Biodiversity and Protected Areas
In this assignment you will combine your ArcGIS
training, analytical skills and a little creativity, to address a global change
problem with specific objectives. You will conduct a systematic analysis of the
necessary data elements, and present the results in a logical, well-designed
and professional report.
Imagine that you are an international environmental
consultant for the largest multinational development institution, the World
Bank. You have been contracted on an important project because of your sharp
analytical skills and experience with geographical information systems (GIS) in
analyzing spatial data. You are given an assignment and will use ArcGIS and a global database to produce an accurate and
comprehensive report. This report will form the basis of decisions made by an
executive council, which is relying on the timely submission of your work.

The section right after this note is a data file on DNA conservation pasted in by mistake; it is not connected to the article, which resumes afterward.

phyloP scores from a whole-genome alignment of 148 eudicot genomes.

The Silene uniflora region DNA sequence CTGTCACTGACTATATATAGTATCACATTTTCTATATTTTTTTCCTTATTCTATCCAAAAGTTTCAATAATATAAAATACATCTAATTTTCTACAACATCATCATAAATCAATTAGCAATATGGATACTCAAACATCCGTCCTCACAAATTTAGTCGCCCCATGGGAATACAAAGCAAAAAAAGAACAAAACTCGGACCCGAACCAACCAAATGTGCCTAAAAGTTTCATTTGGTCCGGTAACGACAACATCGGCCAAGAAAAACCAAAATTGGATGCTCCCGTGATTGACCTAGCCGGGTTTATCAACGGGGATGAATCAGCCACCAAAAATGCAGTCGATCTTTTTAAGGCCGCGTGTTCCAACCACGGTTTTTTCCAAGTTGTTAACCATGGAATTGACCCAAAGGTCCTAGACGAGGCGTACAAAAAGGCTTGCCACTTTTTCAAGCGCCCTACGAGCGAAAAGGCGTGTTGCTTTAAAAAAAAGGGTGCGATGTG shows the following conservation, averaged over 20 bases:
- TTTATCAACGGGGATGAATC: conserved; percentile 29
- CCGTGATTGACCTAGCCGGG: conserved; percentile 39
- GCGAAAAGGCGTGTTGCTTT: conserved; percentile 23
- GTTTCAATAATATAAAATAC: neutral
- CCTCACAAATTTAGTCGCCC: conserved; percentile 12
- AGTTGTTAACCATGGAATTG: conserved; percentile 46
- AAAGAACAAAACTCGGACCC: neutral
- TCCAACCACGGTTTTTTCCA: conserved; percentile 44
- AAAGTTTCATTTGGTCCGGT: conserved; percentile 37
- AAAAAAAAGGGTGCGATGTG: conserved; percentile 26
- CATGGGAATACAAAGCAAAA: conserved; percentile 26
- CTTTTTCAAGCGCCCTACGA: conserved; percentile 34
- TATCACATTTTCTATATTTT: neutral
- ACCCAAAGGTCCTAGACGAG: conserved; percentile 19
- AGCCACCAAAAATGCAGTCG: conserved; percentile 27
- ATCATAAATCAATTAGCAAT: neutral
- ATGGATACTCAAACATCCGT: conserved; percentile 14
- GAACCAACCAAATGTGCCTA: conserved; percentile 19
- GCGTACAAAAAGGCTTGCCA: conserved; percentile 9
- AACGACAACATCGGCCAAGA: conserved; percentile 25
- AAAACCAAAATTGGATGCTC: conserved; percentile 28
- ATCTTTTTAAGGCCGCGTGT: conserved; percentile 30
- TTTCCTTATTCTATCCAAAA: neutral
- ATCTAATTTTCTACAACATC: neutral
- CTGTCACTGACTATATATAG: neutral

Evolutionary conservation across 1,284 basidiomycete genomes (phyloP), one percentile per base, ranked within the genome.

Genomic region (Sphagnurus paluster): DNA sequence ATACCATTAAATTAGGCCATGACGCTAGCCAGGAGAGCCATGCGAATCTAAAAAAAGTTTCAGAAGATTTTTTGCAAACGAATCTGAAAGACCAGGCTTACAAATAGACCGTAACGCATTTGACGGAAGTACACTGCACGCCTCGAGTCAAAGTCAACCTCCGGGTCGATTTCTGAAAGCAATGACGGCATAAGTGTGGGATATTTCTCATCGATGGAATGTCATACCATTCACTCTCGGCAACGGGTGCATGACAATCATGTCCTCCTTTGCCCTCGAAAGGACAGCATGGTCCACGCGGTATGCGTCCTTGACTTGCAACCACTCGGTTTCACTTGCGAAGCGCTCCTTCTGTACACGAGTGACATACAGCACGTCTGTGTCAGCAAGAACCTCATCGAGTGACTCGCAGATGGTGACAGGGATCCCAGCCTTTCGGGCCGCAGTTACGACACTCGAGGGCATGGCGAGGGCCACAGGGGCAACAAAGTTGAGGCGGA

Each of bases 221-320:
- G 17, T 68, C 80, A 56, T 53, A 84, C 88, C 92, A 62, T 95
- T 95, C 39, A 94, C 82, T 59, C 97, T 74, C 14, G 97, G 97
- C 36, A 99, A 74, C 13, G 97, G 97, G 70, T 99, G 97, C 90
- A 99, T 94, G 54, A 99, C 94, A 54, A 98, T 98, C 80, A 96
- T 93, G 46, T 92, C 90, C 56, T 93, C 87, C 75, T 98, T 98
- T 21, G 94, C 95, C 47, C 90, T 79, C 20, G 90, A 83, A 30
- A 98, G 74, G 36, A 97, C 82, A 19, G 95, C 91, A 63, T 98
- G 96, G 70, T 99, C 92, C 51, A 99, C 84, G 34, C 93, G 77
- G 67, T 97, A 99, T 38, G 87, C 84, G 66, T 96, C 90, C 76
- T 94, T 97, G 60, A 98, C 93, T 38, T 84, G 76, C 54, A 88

Failure to produce this information punctually will result in your immediate
termination as a consultant with the World Bank, ending a very promising
The World Bank, under pressure from several nations and in
response to the outcry of many environmental organizations, is considering
proposals for funding the establishment of protected areas (e.g. ecological
reserves, national parks, natural heritage regions).
The geographic regions under review for this program are:
- Eastern Africa
- Western Africa
- Central America
- Southern Asia
- Southeastern Asia
You have been asked to select one of these regions and
produce a report determining which four countries therein are the best